The proposed deadline for phasing out tariff and investment barriers within the South American trade bloc Mercosur will be achieved, said Marcos Azambuja, Brazilian ambassador to Argentina.

He said that despite ongoing protests against reducing tariff protection for some industries in Argentina, Brazil, Paraguay and Uruguay, the political leadership in the four nations was committed to finding pragmatic solutions to achieve economic integration on Jan. 1, 1995.An example of this was Brazil's decision to increase purchases of crude oil and refined products from Argentina to reduce its bilateral trade surplus, he said. He spoke in an interview with the Ambito Financiero newspaper Monday.

Mr. Azambuja argued that trade imbalances within Mercosur were transitory, despite claims to the contrary by certain economic sectors that oppose the loss of tariff protection. He said Brazil's trade surplus with Argentina will be down 50 percent or more this year, compared with US$1.617 billion in 1992.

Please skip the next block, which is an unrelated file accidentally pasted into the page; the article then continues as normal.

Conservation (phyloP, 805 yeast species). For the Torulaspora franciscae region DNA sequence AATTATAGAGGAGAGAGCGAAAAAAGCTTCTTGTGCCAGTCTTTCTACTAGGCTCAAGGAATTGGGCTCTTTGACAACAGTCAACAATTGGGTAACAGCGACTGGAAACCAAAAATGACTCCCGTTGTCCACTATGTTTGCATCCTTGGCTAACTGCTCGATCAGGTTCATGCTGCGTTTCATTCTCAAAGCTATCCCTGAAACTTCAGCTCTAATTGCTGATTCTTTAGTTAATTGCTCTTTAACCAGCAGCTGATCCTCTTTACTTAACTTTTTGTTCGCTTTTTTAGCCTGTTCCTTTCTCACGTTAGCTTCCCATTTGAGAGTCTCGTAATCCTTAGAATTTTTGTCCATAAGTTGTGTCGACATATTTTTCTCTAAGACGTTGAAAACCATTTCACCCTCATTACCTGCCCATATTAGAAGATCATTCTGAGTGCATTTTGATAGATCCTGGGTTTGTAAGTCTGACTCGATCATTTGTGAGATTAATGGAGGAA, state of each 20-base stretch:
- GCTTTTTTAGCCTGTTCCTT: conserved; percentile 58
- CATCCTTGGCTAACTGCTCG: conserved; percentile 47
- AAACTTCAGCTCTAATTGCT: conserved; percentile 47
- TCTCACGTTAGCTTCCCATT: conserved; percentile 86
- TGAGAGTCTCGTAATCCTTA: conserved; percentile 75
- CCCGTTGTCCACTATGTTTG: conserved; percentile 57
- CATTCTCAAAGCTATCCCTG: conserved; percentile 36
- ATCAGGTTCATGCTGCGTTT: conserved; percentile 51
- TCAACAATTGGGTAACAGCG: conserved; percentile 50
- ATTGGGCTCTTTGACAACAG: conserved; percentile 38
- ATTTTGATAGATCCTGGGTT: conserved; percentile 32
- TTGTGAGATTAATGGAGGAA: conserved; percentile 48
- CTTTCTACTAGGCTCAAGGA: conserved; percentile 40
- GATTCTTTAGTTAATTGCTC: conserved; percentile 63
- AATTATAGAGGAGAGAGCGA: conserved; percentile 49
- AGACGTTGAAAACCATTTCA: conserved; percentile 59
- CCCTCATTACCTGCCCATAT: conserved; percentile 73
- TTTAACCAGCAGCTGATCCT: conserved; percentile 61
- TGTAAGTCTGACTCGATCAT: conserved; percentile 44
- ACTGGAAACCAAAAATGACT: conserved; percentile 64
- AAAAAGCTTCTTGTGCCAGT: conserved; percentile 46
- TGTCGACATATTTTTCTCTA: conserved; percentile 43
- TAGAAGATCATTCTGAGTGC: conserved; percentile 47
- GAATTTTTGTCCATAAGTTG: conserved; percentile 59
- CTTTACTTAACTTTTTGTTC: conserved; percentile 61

This will occur even as two-way commerce in 1993 is forecast to reach $6 billion, up from $5 billion last year.

He cited the automobile industry as one sector that already began realizing cost savings from joint ventures and integration of operations between Argentine and Brazilian vehicle producers and part suppliers.

The four nations have pledged to end tariff protection before Feb. 1 for half of the 160 goods and services not yet freely traded within Mercosur. The Argentine government last week announced it will meet the deadline despite opposition from the country's principal industrialists.